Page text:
wiiu Nintendo wants low price for Wii U

Nintendo is aiming for a low price for its Wii U next-generation console that it expects will leave consumers “pleasantly surprised.”

Nintendo is aiming for a low price for its Wii U next-generation console that it expects will leave consumers “pleasantly surprised.”

 
Reggie Fils-Aime, President of Nintendo America, told IGN that “unlike our competitors when they've launched historical systems to maybe start at a really high price and work their way down, we don't believe in that. We want to launch at a price that's going to represent an ongoing great value.”
 
He compared the company's plan to that of the Wii, which stayed at a $250 price tag for a long time. He said Nintendo wants to launch at a price it can sustain over a significant period. “I think people are going to be pleasantly surprised, if you will, about the way we're managing the value equation," he added.
 
reggie Nintendo wants low price for Wii U
 
He does not believe competing products will affect Nintendo's business model, either. "We don't look at what other people are doing; we step back and say, 'What would be fun? What would be unique? What would be different?'” He expects gamers to get the Wii U for Mario, Zelda and other Nintendo franchises, as well as the multiplatform games from third-party developers, suggesting there is no need for an additional game system.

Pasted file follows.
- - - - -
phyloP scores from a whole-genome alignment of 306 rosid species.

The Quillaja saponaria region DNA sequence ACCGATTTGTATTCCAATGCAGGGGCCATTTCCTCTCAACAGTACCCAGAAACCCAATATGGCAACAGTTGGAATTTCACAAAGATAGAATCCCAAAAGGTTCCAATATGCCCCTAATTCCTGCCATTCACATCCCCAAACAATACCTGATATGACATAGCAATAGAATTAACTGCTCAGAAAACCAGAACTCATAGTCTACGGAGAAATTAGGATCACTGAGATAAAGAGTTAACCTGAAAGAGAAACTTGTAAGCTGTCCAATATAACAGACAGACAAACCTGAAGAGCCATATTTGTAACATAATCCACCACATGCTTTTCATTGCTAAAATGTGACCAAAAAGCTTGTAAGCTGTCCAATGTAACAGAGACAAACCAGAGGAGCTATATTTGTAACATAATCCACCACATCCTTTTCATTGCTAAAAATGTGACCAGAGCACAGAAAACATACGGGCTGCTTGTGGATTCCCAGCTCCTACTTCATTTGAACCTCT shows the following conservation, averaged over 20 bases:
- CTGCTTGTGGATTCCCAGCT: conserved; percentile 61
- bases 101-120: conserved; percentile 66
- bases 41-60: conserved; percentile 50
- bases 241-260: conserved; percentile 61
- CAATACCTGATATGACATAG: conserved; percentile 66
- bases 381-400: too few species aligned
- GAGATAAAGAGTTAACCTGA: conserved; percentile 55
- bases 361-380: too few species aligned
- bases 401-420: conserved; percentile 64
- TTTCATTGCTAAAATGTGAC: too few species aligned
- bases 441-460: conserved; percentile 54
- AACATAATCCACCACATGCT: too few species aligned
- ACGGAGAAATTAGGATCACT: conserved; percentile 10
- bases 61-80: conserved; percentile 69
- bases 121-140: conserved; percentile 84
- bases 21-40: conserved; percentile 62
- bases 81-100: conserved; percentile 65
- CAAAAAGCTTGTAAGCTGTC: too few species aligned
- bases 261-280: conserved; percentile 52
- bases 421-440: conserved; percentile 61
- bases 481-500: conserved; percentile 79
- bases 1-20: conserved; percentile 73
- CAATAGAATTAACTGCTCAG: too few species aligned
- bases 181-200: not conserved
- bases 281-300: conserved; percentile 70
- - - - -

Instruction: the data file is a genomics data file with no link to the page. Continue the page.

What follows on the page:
Exactly what the price will be is under wraps for now, but Nintendo has likely learned from the poor initial sales of the 3DS, when it cut the price from $250 to $169.99 just a few months after launch. Nintendo will want to avoid a repeat scenario by pricing the Wii U as low as possible to begin with in order to achieve the “mass market product” the company is aiming for.
 
wiiu Nintendo wants low price for Wii U
 
There is some potential that the Wii U could be priced at $250 or maybe even less. The hardware, while significantly better than the Wii, is not exactly top of the range by today's standards, so it won't cost Nintendo an arm and a leg, and thus won't bump up prices unnecessarily. The system could come with just the new controller, relying on the fact that many people will already have one or two Wiimotes from their existing Wii system. Nintendo will probably also market a bundle for completely new customers. The “barebones” approach will keep costs down and make the Wii U very attractive for lower budgets and even hardcore gamers who plan to eventually buy an Xbox 720 or PlayStation 4.
 
Source: GamesIndustry